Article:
Currents
Cooperatives, Safety and the Great Cowboys Swipe
Some of the stuff we looked into while you were reading last month’s issue

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    This month marks 25 years since the Cowboys sent Herschel Walker, above, to the Vikings for what ended up being 13 players, including Emmitt Smith.
    IMAGE: AP Photo | Steve Krauss
  • Enlarge
    1 of 3
    This month marks 25 years since the Cowboys sent Herschel Walker, above, to the Vikings for what ended up being 13 players, including Emmitt Smith.
    IMAGE: AP Photo | Steve Krauss
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    Test smoke alarms every month and change out the batteries at least once a year.
    IMAGE: © Awcnz62 |Dreamstime.com

October is when we recognize the tremendous impact electric co-ops have had in Texas. Fire Prevention Week brings valuable reminders for home safety. And remember the lopsided trade Dallas pulled off that essentially led to three Super Bowl victories?

 

Best Trade Ever?


It’s been 25 years since the Dallas Cowboys made a trade that rocked the sports world, sending running back Herschel Walker to the Minnesota Vikings in exchange for essentially 13 players.

The October 12, 1989, deal allowed the Cowboys to draft running back Emmitt Smith and go on, with Coach Jimmy Johnson and other fruits of that trade, to win three Super Bowls in the 1990s. A promising Vikings team sputtered after the trade, and Walker was gone after two-and-a-half seasons.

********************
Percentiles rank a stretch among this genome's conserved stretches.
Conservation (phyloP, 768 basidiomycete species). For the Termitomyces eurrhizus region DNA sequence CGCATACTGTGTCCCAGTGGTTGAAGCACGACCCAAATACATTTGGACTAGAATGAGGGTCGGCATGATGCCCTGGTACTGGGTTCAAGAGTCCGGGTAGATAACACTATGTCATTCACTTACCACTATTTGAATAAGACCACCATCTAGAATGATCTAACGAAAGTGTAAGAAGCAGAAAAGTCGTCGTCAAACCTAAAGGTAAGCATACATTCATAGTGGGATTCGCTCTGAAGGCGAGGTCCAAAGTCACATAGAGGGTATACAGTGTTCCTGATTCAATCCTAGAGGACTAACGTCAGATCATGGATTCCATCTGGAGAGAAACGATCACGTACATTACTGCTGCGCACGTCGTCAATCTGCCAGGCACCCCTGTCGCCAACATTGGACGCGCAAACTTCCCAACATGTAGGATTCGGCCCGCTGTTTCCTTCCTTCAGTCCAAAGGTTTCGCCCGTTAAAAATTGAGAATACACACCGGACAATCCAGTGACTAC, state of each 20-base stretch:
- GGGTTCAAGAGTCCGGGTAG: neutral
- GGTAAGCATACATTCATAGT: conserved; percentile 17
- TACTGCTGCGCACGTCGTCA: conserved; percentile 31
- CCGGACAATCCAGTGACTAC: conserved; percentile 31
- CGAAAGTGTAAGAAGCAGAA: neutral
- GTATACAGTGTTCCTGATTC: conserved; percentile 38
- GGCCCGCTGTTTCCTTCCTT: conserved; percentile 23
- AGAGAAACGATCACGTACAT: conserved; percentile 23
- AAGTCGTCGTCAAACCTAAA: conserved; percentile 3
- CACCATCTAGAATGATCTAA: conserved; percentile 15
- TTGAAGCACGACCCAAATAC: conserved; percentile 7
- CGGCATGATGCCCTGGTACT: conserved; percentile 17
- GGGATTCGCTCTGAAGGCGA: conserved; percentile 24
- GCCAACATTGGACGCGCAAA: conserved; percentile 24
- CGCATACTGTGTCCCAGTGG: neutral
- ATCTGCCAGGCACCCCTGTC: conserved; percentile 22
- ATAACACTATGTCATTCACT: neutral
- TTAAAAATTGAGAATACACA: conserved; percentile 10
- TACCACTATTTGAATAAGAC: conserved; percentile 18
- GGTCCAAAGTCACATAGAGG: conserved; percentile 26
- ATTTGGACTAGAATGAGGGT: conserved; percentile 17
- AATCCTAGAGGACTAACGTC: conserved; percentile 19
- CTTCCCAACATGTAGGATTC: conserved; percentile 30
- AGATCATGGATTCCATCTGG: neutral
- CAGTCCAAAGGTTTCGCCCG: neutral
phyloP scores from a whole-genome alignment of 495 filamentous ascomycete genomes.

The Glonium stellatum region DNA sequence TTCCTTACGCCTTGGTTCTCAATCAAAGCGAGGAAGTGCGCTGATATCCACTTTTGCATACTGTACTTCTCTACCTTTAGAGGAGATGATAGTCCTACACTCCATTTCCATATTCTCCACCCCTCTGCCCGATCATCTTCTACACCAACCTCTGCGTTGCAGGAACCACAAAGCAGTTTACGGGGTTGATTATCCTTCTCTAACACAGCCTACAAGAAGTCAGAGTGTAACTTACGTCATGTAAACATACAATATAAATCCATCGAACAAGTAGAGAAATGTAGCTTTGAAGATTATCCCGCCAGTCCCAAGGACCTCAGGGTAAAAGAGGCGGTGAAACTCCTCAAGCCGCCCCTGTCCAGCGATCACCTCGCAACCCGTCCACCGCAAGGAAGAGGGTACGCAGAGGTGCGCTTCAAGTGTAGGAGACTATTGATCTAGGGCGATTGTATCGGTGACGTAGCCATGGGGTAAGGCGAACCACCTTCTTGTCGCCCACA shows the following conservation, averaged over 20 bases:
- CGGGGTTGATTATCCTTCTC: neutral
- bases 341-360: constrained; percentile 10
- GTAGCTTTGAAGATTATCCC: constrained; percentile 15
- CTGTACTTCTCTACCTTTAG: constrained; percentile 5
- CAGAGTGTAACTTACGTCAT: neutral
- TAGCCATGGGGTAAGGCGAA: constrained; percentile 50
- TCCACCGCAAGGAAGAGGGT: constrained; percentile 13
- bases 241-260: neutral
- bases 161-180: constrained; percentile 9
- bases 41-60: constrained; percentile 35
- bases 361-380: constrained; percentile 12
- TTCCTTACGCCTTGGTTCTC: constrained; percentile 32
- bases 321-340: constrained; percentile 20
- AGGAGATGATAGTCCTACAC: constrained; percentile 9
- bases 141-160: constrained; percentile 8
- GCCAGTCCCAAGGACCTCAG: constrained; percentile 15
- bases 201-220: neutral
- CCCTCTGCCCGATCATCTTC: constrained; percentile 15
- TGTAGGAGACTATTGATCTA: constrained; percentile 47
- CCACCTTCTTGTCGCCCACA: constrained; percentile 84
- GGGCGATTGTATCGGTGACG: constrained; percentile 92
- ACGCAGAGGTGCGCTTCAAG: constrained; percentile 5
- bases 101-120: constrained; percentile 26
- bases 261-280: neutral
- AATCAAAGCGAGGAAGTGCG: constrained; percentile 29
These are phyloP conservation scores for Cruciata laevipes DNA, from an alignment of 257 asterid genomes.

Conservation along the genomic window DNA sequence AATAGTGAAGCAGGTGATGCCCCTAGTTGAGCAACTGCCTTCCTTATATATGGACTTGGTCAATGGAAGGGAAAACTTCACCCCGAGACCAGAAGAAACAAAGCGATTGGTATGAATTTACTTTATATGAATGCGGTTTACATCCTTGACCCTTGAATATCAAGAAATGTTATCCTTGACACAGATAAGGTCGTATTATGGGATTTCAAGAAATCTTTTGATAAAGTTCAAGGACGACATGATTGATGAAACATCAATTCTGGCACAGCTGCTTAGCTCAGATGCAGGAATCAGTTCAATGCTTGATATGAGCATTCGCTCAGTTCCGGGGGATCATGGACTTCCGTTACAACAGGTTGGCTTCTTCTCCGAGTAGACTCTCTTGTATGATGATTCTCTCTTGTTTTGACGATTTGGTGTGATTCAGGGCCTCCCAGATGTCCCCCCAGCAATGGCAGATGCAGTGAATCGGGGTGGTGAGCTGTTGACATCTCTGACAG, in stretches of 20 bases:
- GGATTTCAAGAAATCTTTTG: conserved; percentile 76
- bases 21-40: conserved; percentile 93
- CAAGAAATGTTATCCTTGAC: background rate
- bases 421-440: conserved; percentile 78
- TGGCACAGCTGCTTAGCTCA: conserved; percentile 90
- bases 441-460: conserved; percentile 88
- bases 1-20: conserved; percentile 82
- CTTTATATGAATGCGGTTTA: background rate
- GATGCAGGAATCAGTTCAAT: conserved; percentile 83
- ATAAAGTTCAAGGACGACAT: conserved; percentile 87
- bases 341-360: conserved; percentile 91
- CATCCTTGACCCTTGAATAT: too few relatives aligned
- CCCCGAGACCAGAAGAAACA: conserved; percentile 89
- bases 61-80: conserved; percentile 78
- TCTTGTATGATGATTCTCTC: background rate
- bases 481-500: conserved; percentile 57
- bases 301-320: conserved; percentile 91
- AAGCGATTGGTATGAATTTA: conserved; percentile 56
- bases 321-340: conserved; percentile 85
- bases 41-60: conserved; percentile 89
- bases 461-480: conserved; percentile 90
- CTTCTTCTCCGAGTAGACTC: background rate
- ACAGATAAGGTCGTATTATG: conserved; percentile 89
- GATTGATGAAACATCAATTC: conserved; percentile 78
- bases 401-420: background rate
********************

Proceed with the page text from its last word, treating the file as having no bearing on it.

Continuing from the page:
In 2013, Sports Illustrated ranked the swap No. 1 in its list of the 15 worst trades in NFL history. ESPN.com ranked it No. 8 on its list of the most-lopsided trades in sports history.

Dallas sent Walker and four future draft picks to Minnesota and picked up five players and eight draft picks in return. In addition to Hall of Famer Smith, the Cowboys also ended up with star safety Darren Woodson, defensive tackle Russell Maryland, and cornerbacks Kevin Smith and Clayton Holmes.

Walker finished his career in Dallas in 1997 and in April, at the age of 52, said he believes he still could play in the NFL.

 

Smoke Alarms Save Lives


Fire Prevention week is October 5–11, and the theme for this year’s safety campaign is “Smoke Alarms Save Lives: Test Yours Every Month.”

The American Red Cross reports that 65 percent of house fire deaths occur in homes with no working smoke alarms. Working smoke alarms and a fire escape plan that has been practiced regularly can save lives in home fires.

The Red Cross recommends installing smoke alarms on every level of your home, inside bedrooms and outside sleeping areas. Test them every month and replace the batteries at least once a year.

Ionization smoke alarms are quicker to warn about flaming fires. Photoelectric alarms are quicker to warn about smoldering fires. It is best to use of both types of alarms in the home, according to the National Fire Protection Association.

Some fire departments offer smoke alarms at reduced prices or even for free, and some will install battery-operated smoke alarms in your home at no cost, says the NFPA. Contact your local fire department’s non-emergency phone number for more information.

 

By the Numbers: 19,000,000


October is National Cooperative Month. Some 19 million businesses, homes, schools, churches, farms and other establishments benefit from electric cooperatives’ service and community involvement, according to the National Rural Electric Cooperative Association. Co-ops operate in 2,500 of America’s 3,141 counties and in 241 of Texas’ 254 counties.

TAGS: 1410, currents, co-ops, Cowboys, smoke alarms


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